Intuit opens APIs to financial data behind Quicken et al

Intuit company logo in blue.
Written by Bradley Leimer

New Intuit API suite promises to give access to data from over 19,000 financial service organizations, says Bradley Leimer.

Intuit is opening up a new host of APIs to its Financial Data Services applications. This API opens up the following applications: Quicken, QuickBooks, Mint (and even FinanceWorks). Wow! OK, maybe wow.

The new API suite promises to give access to data from over 19,000 financial service organizations. That’s a lot of data, and a lot to be concerned about because it sounds like it’s not just the aggregated data. The applications may be able to use personal user data to offer individualized value propositions and targeted applications for payments, rewards, loyalty programs, if-then-then-that banking actionable notifications, and more.

Is this a threat to banks and credit unions?

It depends on what we see this data used for, and what banks and credit unions can then leverage themselves (or through their own partnerships). We’ve been hearing tidbits about opening up pieces of the banking application platform for some time, but this API isn’t the open platform to Intuit’s Online and Mobile banking applications that clients are waiting for (and just about every major direct to FI fintech provider seems to be talking about).

This API can theoretically access the data behind every user account that uses one of these applications. That’s over 20 million users of Mint and FinanceWorks alone, and over 60 million who use Quicken and QuickBooks. That’s a lot of people and a lot of data. Plus, a lot of possibilities.

It will surely increase competition in the financial ‘big data’ space – something most FIs are already pretty bad at leveraging. After all, Mint, Quicken, and QuickBooks and their targeted advertising has mostly been looked at as competition by most banks; cross-sells to the larger bank advertisers such as Ally Bank, or to Intuit’s own products.

Access to FinanceWorks data is even more interesting. This PFM solution was designed before Intuit acquired Mint. It’s now used by over 10 million banking customers and represents the largest ‘pseudo-white-label’ PFM out there. It sounds like FinanceWorks will see more changes soon. FW is apparently slated to merge with direct-to-consumer Mint sometime in late 2012, initially for small business (and may disappear as an offering in favor of Mint, something most FIs would probably have mixed feelings about). I’m actually excited about the idea. The Mint UX has always had better focus, better ad targeting, and while it’s showing its age, it’s certainly a step up from the functionality of FW.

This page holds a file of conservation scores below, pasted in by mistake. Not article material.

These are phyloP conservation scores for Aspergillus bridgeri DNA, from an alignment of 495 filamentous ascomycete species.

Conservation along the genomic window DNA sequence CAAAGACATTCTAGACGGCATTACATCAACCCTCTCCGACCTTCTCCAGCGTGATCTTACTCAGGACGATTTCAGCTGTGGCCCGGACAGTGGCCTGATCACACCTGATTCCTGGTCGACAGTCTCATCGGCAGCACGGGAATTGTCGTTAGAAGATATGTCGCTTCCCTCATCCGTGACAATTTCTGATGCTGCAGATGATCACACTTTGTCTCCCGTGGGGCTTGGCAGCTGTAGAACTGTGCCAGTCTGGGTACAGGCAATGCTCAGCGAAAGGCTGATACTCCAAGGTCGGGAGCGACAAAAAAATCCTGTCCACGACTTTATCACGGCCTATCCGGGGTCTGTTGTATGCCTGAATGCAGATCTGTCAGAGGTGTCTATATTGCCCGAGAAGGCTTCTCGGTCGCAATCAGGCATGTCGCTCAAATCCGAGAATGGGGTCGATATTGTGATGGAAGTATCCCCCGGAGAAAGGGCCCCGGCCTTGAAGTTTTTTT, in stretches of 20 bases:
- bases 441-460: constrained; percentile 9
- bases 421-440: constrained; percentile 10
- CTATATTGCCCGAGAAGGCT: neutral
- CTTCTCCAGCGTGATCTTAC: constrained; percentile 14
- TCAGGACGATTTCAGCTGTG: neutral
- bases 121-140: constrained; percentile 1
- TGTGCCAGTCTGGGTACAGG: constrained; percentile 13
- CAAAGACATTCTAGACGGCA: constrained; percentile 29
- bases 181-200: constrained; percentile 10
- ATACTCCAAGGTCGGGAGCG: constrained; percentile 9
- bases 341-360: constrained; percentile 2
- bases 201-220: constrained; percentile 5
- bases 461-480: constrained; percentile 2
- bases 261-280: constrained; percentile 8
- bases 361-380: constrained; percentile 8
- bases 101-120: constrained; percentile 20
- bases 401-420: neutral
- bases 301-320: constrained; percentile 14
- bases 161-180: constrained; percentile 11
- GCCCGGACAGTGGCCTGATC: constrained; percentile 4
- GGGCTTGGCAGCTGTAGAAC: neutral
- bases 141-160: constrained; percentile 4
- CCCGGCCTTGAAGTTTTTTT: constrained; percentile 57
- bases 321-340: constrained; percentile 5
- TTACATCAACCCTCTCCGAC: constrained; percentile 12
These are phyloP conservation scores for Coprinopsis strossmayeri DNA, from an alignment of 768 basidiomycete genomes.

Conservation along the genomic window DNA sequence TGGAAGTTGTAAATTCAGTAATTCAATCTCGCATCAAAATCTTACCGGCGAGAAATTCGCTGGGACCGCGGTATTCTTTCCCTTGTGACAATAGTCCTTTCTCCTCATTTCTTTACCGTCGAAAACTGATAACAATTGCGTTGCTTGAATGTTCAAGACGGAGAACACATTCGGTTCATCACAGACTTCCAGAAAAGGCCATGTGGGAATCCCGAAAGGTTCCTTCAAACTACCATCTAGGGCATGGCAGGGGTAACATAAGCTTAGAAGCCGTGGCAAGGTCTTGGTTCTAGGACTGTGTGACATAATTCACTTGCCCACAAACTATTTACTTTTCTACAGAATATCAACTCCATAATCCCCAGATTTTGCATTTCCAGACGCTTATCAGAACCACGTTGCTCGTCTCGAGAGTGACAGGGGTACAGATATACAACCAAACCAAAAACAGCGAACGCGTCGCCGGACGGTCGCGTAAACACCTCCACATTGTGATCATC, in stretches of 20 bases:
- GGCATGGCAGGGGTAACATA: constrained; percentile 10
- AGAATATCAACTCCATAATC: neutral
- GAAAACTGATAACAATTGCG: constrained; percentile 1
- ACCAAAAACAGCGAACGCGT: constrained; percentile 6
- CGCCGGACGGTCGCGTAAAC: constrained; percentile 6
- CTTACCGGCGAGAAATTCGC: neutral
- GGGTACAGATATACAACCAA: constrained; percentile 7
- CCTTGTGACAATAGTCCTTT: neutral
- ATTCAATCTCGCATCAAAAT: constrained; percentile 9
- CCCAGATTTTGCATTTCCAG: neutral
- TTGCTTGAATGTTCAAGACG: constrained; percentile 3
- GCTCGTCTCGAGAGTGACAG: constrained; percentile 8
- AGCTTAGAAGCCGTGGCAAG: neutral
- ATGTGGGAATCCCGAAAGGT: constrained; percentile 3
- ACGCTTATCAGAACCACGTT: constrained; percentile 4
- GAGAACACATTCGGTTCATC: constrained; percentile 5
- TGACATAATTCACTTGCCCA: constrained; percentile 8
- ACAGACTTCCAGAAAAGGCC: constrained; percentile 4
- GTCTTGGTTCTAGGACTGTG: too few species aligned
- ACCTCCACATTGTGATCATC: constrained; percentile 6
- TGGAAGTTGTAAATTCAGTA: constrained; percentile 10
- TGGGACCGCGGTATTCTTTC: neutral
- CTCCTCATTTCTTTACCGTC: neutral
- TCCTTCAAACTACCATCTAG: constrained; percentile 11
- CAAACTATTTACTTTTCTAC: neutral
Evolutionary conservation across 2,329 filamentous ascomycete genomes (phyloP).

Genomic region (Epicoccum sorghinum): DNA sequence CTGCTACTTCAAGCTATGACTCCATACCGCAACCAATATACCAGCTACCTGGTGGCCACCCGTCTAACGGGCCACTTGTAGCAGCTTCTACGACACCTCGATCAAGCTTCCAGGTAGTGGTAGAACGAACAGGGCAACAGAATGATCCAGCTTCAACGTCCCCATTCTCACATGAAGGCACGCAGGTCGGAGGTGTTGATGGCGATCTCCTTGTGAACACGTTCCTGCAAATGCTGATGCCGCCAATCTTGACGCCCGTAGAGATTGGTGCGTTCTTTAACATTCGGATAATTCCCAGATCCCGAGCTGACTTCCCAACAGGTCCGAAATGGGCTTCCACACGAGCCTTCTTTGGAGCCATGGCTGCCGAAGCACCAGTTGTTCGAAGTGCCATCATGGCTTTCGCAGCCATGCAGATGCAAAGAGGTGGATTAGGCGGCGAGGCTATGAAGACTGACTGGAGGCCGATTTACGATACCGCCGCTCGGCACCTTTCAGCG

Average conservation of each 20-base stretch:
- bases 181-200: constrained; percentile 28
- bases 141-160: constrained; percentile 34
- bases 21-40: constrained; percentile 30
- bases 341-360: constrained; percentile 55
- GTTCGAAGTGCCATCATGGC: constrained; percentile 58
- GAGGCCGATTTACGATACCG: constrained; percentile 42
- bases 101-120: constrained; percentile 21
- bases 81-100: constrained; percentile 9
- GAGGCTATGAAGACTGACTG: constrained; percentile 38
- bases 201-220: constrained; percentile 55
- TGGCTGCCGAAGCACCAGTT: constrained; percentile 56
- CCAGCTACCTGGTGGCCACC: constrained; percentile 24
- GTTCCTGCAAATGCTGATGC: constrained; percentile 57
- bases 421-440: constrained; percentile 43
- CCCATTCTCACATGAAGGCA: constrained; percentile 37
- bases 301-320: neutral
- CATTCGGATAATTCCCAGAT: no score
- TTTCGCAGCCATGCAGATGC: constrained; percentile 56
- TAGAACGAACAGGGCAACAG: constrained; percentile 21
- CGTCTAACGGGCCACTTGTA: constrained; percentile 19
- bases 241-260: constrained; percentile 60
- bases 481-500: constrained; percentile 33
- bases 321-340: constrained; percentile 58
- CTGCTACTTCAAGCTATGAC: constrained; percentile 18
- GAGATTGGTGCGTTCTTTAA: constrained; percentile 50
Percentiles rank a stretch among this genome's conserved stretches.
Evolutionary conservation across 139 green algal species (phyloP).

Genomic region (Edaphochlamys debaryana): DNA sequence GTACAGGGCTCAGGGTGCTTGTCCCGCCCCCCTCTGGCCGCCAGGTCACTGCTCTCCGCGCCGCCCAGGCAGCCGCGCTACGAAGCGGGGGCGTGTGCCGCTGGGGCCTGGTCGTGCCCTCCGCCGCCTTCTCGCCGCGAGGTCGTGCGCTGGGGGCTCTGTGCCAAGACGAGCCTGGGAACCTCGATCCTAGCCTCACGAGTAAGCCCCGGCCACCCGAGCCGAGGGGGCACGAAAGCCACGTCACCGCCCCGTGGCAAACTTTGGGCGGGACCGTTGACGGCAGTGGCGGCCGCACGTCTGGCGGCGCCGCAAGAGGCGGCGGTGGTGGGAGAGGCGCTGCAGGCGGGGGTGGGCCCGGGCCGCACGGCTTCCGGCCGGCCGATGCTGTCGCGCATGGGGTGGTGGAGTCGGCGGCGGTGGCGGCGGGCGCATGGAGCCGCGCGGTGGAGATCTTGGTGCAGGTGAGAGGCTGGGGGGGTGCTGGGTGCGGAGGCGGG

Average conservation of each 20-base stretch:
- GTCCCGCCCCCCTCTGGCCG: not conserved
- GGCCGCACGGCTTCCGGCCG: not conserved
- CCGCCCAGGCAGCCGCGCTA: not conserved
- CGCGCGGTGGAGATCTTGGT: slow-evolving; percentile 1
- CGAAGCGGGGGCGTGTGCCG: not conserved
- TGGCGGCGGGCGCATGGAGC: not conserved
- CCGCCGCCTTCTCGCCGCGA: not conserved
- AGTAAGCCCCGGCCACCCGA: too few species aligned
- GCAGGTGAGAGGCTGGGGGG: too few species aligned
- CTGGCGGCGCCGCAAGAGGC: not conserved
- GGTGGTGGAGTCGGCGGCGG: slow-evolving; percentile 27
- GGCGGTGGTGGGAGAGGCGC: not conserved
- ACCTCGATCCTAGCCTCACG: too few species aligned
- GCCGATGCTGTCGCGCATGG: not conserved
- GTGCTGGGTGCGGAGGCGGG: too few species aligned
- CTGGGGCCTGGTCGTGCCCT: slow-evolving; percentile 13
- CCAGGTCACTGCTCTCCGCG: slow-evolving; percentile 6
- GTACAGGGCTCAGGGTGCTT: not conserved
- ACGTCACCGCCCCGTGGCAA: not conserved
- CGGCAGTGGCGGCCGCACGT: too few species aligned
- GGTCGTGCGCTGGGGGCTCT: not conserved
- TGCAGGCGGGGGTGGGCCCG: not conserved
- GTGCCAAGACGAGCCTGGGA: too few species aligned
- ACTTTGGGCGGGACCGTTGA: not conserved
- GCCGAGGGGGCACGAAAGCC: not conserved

But let’s get back to the API. So, what are banks and credit unions to do? Now even more companies will be able to leverage this transaction and payment data, those startups and other fintech companies willing to partner with Intuit, potentially offering further disruption to the banking model and income streams. Or is it much ado about nothing?

Is the expansion of the API simply opening up the data stream to additional developers a way to pad Intuit’s revenue stream, in essence opening up Web Connect, DirectConnect, and the OFX back end connectivity to financial institutions for new income and third party innovations to leverage within Intuit’s own technology stack? Or is it an opportunity for banking? Here’s how they position it – examples of what you can do with the data.

An opportunity for banking?

How can financial institutions leverage this data? Whether through partnering with Intuit directly, adding third-party applications leveraging the larger data sets, adding functionality within their online and mobile banking stack (powered by Intuit or not), or partnering with external Intuit approved developers adding functions easily adopted by consumers and businesses – these institutions open to this development might be in the best position.

It’s time to start rethinking the utility of the banking model, and the use of the transaction data stream. Moves like this by Intuit make it only more clear. It’s an interesting move that’s sure to get some developers coding very soon (and hopefully some of them will be within the banking industry). That’s access to a treasure trove of transaction data. Let’s see where it goes.

Here is additional information on the API from Intuit and the media.

Connect with the Intuit Developer Network here.

It’s not the first time Intuit has opened up an API to third-party developers to access its applications. Read more here and here. There was even a brief Quora page to address the topic.

This post was originally published on Bradley Leimer’s blog: Intuit Opens Up APIs To Financial Data Behind Quicken, QuickBooks, Mint (And Even FinanceWorks).

About the author

Bradley Leimer

Bradley Leimer is a thought leader and practitioner in the digital banking space, and head of innovation at Santander Bank. He writes and speaks about banking and technology trends, and advises several startups and key industry conferences in the financial and payments space.

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